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'Staggering' numbers show NFL minority coaching hires have stalled...
Minority coaching hires have stalled
THE NFL HAS sponsored programs, implemented the Rooney Rule, counseled team owners and convened committees to address its diversity problem in the coaching ranks. None of it is working. Minority coaches are frustrated. The numbers explain why -- emphatically.
Teams have taken a chance on 21 first-time white head coaches and only one first-time minority head coach, Todd Bowles, over the past five hiring cycles (2012-16). The gap was an identical 21-1 nearly two decades ago, when the New York Jets made Herm Edwards the only first-time minority hire from 1997 to 2001.
It's as though team owners have reverted to previous form, undoing the historic gains driven by Tony Dungy and his coaching tree in the early 2000s.
"Remember the old thing [where they said] you can't win with a black quarterback?" a minority assistant coach asked. "It is almost like that for the coaches."
Various league initiatives -- led by the Rooney Rule, which required teams to interview at least one minority candidate when searching for a new head coach -- continue to address the symptoms, not the underlying issues:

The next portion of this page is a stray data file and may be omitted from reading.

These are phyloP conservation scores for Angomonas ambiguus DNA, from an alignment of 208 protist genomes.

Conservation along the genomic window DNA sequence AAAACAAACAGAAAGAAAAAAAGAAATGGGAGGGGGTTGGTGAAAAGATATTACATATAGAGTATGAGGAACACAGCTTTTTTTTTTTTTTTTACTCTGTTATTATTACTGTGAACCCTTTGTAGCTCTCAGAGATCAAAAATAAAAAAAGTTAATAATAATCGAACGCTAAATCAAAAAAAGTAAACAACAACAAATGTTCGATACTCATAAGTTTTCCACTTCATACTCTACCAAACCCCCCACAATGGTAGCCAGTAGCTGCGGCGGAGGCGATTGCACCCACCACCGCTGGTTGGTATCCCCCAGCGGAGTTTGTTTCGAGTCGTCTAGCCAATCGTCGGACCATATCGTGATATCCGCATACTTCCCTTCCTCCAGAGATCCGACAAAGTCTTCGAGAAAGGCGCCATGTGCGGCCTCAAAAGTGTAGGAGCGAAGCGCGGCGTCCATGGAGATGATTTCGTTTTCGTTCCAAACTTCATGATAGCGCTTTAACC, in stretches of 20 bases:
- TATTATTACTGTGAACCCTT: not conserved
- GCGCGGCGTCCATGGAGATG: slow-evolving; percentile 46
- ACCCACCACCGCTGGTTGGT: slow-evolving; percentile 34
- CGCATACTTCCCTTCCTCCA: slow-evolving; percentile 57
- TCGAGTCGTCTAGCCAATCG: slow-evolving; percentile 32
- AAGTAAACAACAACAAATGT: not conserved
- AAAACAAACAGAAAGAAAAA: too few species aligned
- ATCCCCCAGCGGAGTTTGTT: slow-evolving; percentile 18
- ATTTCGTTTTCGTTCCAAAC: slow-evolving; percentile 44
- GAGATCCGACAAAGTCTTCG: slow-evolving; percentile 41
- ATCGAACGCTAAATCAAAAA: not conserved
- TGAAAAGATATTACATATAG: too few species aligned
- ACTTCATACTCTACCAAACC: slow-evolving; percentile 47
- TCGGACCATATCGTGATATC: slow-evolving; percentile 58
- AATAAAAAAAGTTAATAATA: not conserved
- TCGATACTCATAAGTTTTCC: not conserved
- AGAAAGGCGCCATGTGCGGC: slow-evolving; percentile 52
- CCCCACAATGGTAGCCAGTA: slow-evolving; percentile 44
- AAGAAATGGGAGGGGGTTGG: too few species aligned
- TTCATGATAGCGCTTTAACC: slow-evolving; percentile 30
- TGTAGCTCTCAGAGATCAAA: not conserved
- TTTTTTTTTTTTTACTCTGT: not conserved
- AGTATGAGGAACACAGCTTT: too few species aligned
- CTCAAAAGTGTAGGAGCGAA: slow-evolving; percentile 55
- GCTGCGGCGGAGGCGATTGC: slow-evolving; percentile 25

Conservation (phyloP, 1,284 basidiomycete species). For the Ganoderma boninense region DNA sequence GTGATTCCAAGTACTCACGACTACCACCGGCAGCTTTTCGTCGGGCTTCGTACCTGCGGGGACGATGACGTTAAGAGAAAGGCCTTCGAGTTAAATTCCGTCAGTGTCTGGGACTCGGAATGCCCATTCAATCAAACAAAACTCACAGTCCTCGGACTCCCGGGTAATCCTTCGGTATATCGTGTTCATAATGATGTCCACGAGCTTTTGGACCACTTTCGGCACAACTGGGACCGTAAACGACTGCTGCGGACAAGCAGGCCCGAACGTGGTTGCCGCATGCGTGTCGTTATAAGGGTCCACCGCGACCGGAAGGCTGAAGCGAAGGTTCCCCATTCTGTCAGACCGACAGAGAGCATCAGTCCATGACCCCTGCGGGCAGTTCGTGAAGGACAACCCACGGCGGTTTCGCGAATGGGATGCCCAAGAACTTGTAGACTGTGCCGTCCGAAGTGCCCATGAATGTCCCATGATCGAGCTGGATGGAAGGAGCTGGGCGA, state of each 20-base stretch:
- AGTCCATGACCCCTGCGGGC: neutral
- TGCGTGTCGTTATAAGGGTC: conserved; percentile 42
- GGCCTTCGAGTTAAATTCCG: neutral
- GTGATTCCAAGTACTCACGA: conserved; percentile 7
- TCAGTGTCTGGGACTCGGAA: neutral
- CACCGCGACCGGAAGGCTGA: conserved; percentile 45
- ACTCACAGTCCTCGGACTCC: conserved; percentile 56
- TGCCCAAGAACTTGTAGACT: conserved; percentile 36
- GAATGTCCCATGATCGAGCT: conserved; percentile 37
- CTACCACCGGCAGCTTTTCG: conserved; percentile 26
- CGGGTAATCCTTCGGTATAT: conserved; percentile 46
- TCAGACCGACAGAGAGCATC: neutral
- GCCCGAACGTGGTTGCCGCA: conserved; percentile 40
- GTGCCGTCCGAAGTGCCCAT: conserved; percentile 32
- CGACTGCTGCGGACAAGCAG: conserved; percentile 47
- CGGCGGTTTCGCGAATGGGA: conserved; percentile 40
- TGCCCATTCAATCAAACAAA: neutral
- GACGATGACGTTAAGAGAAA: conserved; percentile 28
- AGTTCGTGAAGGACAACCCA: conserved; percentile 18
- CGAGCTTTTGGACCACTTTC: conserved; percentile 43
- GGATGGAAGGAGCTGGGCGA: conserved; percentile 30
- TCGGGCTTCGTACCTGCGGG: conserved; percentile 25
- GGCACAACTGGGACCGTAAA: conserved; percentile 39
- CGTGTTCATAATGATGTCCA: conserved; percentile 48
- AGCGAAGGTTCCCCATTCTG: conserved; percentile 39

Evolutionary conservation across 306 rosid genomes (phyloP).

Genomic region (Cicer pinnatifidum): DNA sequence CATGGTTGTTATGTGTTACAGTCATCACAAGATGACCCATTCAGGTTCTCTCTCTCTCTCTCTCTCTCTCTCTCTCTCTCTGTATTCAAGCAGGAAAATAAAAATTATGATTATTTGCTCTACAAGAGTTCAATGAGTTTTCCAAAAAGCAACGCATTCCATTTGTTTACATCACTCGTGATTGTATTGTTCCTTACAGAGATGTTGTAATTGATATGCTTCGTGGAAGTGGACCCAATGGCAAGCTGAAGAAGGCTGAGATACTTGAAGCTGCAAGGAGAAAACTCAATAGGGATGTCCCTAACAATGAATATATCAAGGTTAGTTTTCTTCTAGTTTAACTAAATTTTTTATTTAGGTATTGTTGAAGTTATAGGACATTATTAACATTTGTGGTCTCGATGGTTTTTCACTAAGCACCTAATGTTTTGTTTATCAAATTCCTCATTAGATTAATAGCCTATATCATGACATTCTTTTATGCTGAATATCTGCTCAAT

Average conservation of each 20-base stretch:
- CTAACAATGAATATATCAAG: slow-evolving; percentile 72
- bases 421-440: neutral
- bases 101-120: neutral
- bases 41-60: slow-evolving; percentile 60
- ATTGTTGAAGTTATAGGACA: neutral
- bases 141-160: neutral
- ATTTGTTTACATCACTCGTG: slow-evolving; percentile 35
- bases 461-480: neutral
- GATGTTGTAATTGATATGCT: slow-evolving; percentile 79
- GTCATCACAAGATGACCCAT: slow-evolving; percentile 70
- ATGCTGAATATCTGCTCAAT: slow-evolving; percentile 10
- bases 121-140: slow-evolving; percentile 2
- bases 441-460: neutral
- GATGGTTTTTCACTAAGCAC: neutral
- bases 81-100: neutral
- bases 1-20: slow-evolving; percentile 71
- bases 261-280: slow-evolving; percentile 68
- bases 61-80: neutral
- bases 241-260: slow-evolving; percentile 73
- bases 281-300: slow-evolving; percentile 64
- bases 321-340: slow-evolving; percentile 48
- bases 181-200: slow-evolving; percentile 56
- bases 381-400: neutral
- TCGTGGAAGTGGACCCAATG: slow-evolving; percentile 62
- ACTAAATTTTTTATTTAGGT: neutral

80 of the NFL's current 85 offensive coordinators, quarterbacks coaches and offensive quality control coaches are white, including all 37 with the word "quarterback" in their titles.
23 of 32 defensive coordinators are white.
Those are crushing numbers for minorities considering how the hiring game is played: 94 percent of head coaches hired over the past 20 years (133 of 141) had been NFL coordinators, pro head coaches (including interim) or college head coaches previously.
The path to becoming an NFL head coach is clear. It is also largely unavailable to minorities, especially with Dungy in retirement. Dungy and his former assistants accounted for 43 percent of minority head-coaching hires over the past two decades and 39 percent since the Rooney Rule took effect.
"The good thing about the Rooney Rule was not that you had to interview a minority candidate but that it slowed the process down and made you do some research," Dungy said, "but now it seems like in the last few years, people haven't really done what the rule was designed for. It has become, 'Just let me talk to a couple minority coaches very quickly so I can go about the business of hiring the person I really want to hire anyway.'"
Minorities dominate coaching positions for running backs and, to a lesser degree, the defensive secondary, but whites fill the most upwardly mobile spots. Researchers at the Georgetown McDonough School of Business expounded on this subject in a study of coaching staffs from 1985 to 2012. They concluded in part that while teams do hire minorities for positions carrying a lower likelihood for promotion, white coaches gained promotions more readily even when researchers accounted for assistant coaches' initial and current NFL jobs.